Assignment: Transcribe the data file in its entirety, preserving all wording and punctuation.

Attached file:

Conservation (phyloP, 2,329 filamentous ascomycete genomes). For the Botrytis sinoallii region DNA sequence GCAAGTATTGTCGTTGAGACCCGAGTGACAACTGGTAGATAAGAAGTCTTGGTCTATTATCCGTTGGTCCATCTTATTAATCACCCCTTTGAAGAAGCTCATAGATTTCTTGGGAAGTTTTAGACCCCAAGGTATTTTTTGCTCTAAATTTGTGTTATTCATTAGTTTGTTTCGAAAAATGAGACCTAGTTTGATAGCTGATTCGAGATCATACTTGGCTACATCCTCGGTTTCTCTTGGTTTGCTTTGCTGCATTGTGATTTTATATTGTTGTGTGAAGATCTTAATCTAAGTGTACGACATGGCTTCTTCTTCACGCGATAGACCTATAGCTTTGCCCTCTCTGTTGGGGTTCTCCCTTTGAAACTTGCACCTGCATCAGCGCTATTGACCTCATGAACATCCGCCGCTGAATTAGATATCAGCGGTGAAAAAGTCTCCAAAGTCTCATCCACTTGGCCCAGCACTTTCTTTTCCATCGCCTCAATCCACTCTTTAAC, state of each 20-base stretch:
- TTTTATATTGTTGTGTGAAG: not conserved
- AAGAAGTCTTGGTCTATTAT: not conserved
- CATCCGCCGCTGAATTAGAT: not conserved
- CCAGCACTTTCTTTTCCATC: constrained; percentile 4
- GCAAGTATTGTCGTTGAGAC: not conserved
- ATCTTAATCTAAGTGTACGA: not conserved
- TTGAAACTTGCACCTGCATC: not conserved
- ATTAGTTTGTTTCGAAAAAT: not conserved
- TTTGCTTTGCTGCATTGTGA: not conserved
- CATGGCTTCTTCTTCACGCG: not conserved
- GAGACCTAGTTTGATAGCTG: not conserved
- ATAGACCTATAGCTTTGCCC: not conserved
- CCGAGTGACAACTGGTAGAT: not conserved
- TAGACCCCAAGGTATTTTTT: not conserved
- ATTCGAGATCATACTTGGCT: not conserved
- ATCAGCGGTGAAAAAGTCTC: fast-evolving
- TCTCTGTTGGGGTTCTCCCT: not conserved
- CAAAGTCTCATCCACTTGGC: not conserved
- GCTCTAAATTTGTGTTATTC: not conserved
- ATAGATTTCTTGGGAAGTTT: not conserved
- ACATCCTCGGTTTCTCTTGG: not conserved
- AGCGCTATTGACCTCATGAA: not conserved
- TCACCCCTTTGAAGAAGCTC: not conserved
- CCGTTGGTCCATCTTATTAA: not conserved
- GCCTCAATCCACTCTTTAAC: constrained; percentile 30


Conservation (phyloP, 2,329 filamentous ascomycete genomes). For the Botrytis sinoallii region DNA sequence GCAAGTATTGTCGTTGAGACCCGAGTGACAACTGGTAGATAAGAAGTCTTGGTCTATTATCCGTTGGTCCATCTTATTAATCACCCCTTTGAAGAAGCTCATAGATTTCTTGGGAAGTTTTAGACCCCAAGGTATTTTTTGCTCTAAATTTGTGTTATTCATTAGTTTGTTTCGAAAAATGAGACCTAGTTTGATAGCTGATTCGAGATCATACTTGGCTACATCCTCGGTTTCTCTTGGTTTGCTTTGCTGCATTGTGATTTTATATTGTTGTGTGAAGATCTTAATCTAAGTGTACGACATGGCTTCTTCTTCACGCGATAGACCTATAGCTTTGCCCTCTCTGTTGGGGTTCTCCCTTTGAAACTTGCACCTGCATCAGCGCTATTGACCTCATGAACATCCGCCGCTGAATTAGATATCAGCGGTGAAAAAGTCTCCAAAGTCTCATCCACTTGGCCCAGCACTTTCTTTTCCATCGCCTCAATCCACTCTTTAAC, state of each 20-base stretch:
- TTTTATATTGTTGTGTGAAG: not conserved
- AAGAAGTCTTGGTCTATTAT: not conserved
- CATCCGCCGCTGAATTAGAT: not conserved
- CCAGCACTTTCTTTTCCATC: constrained; percentile 4
- GCAAGTATTGTCGTTGAGAC: not conserved
- ATCTTAATCTAAGTGTACGA: not conserved
- TTGAAACTTGCACCTGCATC: not conserved
- ATTAGTTTGTTTCGAAAAAT: not conserved
- TTTGCTTTGCTGCATTGTGA: not conserved
- CATGGCTTCTTCTTCACGCG: not conserved
- GAGACCTAGTTTGATAGCTG: not conserved
- ATAGACCTATAGCTTTGCCC: not conserved
- CCGAGTGACAACTGGTAGAT: not conserved
- TAGACCCCAAGGTATTTTTT: not conserved
- ATTCGAGATCATACTTGGCT: not conserved
- ATCAGCGGTGAAAAAGTCTC: fast-evolving
- TCTCTGTTGGGGTTCTCCCT: not conserved
- CAAAGTCTCATCCACTTGGC: not conserved
- GCTCTAAATTTGTGTTATTC: not conserved
- ATAGATTTCTTGGGAAGTTT: not conserved
- ACATCCTCGGTTTCTCTTGG: not conserved
- AGCGCTATTGACCTCATGAA: not conserved
- TCACCCCTTTGAAGAAGCTC: not conserved
- CCGTTGGTCCATCTTATTAA: not conserved
- GCCTCAATCCACTCTTTAAC: constrained; percentile 30